Worse, the Office of Personnel Management didn't stop there. Its new proposed rule also would allow each member of Congress to "determine whether an employed individual meets the statutory definition" of "congressional staff." The OPM's rationale was that there is "no existing statutory or regulatory definition of the term 'official office.'" As if "official office" is an exotic cipher.
What do we pay these people for if they can't figure out what an official office is?
As a result of that brilliant maneuver, senators and congressmen will be able to exempt their staffers if they so choose. Capitol Hill, it turns out, is one colossal golden-domed exemption.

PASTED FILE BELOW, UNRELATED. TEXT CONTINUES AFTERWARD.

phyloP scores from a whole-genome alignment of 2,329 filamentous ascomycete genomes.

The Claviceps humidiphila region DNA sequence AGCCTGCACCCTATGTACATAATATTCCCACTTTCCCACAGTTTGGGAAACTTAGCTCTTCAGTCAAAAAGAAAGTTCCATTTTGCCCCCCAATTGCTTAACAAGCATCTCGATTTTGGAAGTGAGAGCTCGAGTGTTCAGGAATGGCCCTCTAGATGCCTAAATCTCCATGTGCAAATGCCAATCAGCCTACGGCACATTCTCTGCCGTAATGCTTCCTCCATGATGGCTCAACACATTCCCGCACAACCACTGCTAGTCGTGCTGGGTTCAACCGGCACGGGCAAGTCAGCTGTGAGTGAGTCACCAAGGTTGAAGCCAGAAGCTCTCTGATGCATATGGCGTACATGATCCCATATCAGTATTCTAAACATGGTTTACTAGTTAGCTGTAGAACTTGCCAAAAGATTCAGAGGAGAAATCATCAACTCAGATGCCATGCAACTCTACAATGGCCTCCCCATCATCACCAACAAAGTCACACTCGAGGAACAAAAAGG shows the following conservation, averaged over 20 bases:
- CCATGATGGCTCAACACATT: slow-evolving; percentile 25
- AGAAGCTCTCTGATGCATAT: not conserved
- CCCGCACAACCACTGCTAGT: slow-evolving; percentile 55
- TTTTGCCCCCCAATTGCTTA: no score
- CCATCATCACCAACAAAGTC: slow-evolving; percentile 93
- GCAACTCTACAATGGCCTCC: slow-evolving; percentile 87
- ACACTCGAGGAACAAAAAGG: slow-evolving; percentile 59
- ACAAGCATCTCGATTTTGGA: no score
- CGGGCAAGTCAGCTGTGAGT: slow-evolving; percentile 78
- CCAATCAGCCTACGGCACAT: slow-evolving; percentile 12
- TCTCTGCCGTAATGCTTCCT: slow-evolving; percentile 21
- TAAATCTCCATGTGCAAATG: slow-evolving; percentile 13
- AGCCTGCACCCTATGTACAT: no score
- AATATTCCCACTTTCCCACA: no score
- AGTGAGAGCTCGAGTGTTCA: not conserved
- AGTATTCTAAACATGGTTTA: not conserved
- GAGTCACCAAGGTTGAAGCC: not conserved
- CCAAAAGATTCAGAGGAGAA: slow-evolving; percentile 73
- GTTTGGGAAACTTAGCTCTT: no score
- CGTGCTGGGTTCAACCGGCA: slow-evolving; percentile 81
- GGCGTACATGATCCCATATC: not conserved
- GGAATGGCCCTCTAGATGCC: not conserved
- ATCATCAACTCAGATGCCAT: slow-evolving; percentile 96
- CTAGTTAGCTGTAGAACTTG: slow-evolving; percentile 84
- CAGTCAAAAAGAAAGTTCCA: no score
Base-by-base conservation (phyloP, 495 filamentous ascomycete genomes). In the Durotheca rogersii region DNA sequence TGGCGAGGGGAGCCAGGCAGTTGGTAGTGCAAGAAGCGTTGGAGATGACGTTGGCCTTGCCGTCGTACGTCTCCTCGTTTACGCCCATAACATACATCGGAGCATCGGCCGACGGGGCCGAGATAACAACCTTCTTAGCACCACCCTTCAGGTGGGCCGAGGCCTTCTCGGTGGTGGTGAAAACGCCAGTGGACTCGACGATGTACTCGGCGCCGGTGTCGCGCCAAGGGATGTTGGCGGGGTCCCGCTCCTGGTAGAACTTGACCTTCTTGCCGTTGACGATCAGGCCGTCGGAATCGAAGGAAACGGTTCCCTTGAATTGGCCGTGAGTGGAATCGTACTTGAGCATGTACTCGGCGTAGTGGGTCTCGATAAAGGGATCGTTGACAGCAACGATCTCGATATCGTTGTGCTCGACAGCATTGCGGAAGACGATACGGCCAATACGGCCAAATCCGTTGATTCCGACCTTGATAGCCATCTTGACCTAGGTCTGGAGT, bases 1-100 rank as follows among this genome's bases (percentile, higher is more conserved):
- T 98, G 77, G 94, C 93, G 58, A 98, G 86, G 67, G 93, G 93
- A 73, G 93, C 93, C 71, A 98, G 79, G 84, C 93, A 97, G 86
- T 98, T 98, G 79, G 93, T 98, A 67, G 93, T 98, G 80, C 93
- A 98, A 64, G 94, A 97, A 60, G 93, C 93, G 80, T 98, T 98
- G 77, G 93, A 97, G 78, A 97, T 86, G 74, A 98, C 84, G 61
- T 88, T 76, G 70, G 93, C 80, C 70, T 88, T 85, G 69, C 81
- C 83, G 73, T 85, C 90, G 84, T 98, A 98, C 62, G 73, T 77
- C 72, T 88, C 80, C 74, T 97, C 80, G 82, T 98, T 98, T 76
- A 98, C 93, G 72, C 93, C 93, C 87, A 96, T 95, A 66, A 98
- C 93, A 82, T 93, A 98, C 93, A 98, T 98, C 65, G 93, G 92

In pushing his amendment in 2010, Grassley rightly argued: "It's only fair and logical that administration leaders and congressional staff, who fought so hard to overhaul America's health care system, experience it for themselves. If the reforms are as good as promised, then they'll know it firsthand. If there are problems, public officials will be in a position to really understand the problems, as they should."
But there's this ugly reality on Obamacare Island: The rules do not apply to the people who make them.